Eschatology, Part 2: Definition of Terms

Part two of the study on eschatology. This section defines some of the more common terms used in the study of eschatology (end times).

Many terms arise in discussions about eschatology. You may have heard or read some of them and found them confusing. There are some who may not use the terms properly, causing even greater confusion. Therefore, you will find a brief definition of each term below.


The specific definition varies from author to author. Wayne Grudem defines eschatology as “the study of ‘the last things’”1 Sinclair and Ferguson describe it as “the doctrine of last things”2 Simply put, it is the study of things that take place at the end. There are two types of eschatology: personal and general. However, when most people discuss eschatological events, they generally refer to general eschatology.


This is the 1,000 years mentioned in Revelation 20:6. There are three major doctrines of the millennium: premillennialism, postmillennialism, amillennialism. Premillennialism teaches that Jesus will return to earth as judge, the Second Coming, before the millennium. Postmillennialism teaches that Jesus will return after the millennium. Amillennialism teaches that there is no literal millennium.


Often, when Scripture refers to tribulation, it refers to any period of difficulty and persecution. However, it also refers to a time when Christians will undergo extreme persecution from the world. Some believe we are living in the tribulation, some believe it is yet to come. Of those who believe in a future tribulation, some believe it is a literal seven years, some believe it is three-and-a-half years, some say the length of time is unknown.

A popular teaching is that this is the seven year period that preceded the rapture.

Great Tribulation

This is a term is mentioned only three times in the English Bible (Matt 24:21; Rev 2:22; 7:14). Jesus’ use of it in Matthew is the most commonly used passage regarding this term. The “Great Tribulation” is another term for the tribulation. It does not refer to general persecution, trials, or difficulty.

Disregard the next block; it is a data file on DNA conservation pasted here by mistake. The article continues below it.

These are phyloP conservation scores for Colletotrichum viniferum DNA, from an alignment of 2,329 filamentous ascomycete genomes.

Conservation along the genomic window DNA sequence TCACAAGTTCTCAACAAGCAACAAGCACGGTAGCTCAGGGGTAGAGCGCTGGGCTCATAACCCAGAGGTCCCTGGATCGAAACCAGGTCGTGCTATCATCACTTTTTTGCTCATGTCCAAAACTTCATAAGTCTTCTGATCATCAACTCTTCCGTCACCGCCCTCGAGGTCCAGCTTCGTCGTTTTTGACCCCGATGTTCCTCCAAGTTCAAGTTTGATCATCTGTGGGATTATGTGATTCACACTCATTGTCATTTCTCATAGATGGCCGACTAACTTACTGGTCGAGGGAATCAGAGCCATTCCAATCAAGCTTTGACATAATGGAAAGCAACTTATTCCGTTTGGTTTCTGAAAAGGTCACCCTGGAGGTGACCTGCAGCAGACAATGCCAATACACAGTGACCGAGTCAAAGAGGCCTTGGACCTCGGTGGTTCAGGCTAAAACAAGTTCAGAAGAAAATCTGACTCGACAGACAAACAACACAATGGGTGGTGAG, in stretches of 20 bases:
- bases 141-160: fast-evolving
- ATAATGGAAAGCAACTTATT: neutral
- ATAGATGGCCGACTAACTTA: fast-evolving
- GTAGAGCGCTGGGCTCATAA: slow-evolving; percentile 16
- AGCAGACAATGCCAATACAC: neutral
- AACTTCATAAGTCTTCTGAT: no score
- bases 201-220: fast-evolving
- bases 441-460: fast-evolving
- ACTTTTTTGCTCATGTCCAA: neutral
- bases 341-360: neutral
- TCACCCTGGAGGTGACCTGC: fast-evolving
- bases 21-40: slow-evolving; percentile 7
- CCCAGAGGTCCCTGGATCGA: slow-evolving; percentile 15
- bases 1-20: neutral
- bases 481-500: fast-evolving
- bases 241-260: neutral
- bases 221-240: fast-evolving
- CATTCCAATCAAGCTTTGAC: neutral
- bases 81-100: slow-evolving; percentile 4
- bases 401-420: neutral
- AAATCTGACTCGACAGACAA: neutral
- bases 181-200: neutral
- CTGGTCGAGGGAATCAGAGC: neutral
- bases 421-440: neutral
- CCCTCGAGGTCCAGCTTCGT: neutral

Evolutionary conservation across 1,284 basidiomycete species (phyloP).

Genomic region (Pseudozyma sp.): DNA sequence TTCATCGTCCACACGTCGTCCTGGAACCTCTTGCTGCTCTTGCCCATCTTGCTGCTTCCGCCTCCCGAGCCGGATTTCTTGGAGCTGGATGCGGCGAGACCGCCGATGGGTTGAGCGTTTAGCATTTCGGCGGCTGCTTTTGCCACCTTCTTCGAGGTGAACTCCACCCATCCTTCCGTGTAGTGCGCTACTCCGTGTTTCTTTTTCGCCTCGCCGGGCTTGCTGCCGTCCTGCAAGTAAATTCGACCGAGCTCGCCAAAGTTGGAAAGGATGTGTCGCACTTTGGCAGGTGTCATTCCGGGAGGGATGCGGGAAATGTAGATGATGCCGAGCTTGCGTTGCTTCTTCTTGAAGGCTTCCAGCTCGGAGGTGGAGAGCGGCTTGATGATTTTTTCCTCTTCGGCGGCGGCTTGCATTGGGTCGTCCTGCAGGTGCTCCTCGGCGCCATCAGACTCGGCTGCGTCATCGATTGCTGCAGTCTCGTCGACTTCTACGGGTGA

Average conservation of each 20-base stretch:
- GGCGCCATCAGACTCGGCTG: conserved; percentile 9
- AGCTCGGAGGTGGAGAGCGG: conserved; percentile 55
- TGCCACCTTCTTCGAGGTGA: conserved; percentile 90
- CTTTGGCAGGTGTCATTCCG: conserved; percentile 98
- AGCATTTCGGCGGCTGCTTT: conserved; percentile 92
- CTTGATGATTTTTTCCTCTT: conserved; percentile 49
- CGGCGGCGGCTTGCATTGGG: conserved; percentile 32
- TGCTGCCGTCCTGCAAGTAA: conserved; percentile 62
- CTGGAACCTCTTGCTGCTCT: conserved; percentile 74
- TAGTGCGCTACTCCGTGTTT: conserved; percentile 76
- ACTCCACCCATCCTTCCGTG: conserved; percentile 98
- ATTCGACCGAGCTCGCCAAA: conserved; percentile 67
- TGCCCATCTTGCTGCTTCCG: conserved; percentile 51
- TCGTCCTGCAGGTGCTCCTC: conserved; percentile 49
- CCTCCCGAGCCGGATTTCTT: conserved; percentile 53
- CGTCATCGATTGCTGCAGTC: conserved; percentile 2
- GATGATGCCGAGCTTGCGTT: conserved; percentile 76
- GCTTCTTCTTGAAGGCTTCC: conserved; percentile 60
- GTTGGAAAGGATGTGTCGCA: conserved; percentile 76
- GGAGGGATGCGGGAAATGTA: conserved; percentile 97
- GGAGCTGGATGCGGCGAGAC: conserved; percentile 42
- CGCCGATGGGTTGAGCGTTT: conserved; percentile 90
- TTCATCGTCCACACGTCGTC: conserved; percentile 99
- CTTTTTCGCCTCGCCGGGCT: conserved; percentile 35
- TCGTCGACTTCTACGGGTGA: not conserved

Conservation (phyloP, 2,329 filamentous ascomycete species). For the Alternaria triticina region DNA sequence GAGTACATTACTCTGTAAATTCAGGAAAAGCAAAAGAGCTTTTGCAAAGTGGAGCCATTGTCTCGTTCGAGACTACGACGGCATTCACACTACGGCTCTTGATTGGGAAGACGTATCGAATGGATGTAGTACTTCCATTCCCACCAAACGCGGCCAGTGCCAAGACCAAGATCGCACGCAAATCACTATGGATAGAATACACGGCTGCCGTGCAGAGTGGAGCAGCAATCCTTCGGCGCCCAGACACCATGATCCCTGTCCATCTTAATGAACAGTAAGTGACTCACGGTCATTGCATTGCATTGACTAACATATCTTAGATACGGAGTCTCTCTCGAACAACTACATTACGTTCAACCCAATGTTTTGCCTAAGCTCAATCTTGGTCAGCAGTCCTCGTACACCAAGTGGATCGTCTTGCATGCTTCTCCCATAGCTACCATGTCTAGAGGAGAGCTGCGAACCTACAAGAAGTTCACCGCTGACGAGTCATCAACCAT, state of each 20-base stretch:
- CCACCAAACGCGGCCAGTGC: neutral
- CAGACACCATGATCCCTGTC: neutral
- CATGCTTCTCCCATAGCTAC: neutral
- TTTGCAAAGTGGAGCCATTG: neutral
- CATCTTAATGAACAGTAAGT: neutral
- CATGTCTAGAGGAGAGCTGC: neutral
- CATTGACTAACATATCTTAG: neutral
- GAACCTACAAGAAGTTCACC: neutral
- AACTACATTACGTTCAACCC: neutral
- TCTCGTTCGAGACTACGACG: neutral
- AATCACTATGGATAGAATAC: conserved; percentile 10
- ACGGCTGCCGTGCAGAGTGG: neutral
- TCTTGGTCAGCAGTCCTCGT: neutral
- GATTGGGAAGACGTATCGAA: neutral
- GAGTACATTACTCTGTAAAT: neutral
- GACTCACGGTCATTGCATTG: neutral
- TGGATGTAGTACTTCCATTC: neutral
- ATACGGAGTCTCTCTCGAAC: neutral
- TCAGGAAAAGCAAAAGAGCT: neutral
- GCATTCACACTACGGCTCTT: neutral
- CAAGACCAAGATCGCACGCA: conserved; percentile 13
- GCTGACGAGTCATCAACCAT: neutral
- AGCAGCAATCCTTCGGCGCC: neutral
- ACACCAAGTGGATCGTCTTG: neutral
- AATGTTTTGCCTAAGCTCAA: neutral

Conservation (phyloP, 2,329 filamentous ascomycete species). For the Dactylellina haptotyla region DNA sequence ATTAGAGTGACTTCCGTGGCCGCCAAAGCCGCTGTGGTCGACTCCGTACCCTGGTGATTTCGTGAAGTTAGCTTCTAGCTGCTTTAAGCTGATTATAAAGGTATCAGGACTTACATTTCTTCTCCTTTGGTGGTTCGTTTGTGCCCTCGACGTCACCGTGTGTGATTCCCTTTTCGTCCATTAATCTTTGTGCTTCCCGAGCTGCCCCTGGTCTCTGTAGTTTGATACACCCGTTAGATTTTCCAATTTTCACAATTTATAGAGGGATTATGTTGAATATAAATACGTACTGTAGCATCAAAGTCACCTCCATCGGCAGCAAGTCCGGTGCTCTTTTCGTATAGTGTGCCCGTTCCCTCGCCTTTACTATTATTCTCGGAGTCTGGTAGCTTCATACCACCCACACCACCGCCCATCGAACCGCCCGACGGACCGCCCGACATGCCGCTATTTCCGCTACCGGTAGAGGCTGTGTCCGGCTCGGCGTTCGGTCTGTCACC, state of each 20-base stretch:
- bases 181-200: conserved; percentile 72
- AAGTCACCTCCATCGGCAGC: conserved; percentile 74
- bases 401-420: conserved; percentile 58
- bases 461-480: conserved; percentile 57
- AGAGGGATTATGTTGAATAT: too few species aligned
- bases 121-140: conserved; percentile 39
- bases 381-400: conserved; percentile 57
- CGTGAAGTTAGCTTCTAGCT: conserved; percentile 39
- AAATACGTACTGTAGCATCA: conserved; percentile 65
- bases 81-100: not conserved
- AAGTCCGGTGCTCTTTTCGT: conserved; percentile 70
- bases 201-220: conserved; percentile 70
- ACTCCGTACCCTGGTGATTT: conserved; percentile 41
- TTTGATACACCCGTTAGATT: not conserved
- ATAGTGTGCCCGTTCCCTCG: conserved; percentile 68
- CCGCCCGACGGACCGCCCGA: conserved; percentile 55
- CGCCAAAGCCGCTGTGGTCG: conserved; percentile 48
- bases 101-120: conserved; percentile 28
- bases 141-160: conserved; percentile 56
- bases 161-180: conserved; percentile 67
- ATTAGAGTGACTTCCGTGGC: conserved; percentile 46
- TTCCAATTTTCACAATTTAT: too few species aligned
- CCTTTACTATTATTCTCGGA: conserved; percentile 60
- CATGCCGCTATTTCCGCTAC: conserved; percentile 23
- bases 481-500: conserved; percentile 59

Dispensationalism is a theology that believes that God, through progressive revelation, relates to his creation in various stages, throughout which, Israel is distinct from the church. In other words, dispensationalism maintains three central teachings: progressive revelation, various dispensations, and a distinction between Israel and the church. The two most prominent dispensational views are classical and progressive dispensationalism. Prominent classical dispensationalists include Tim LaHaye, John Walvoord, Hal Lindsey, and Charles Ryrie. Prominent progressive dispensationalists include Darrell Bock and Craig Blaising.


The rapture is the event in which the believers are taken up by Christ to meet him in the air (1 Thess 4:16-17). The term “rapture” comes from a Latin translation of the Greek word harpagēsometha in verse seventeen. Some theologians do not accept a literal rapture while others believe Paul refers to a literal event.

Articles in Series

1 Wayne Grudem, Systematic Theology (Grand Rapids: Zondervan, 1994), 1091.

2 Sinclair B. Ferguson, David F. Wright, J. I. Packer, eds., New Dictionary of Theology (Downers Grove: InterVarsity Press, 1988), s.v. “Eschatology,” by S. H. Travis.

About John L. Rothra
Stay Updated
More Articles You May Like

Leave a Reply

This site uses Akismet to reduce spam. Learn how your comment data is processed.

I’m Here to Help You

I want to help you and your church know, show, and share the gospel of Jesus!

Having been involved with churches of various sizes—from small rural churches to urban megachurches—I offer my experience and education to you.

Schedule me to speak or to be a guest on your podcast or YouTube channel.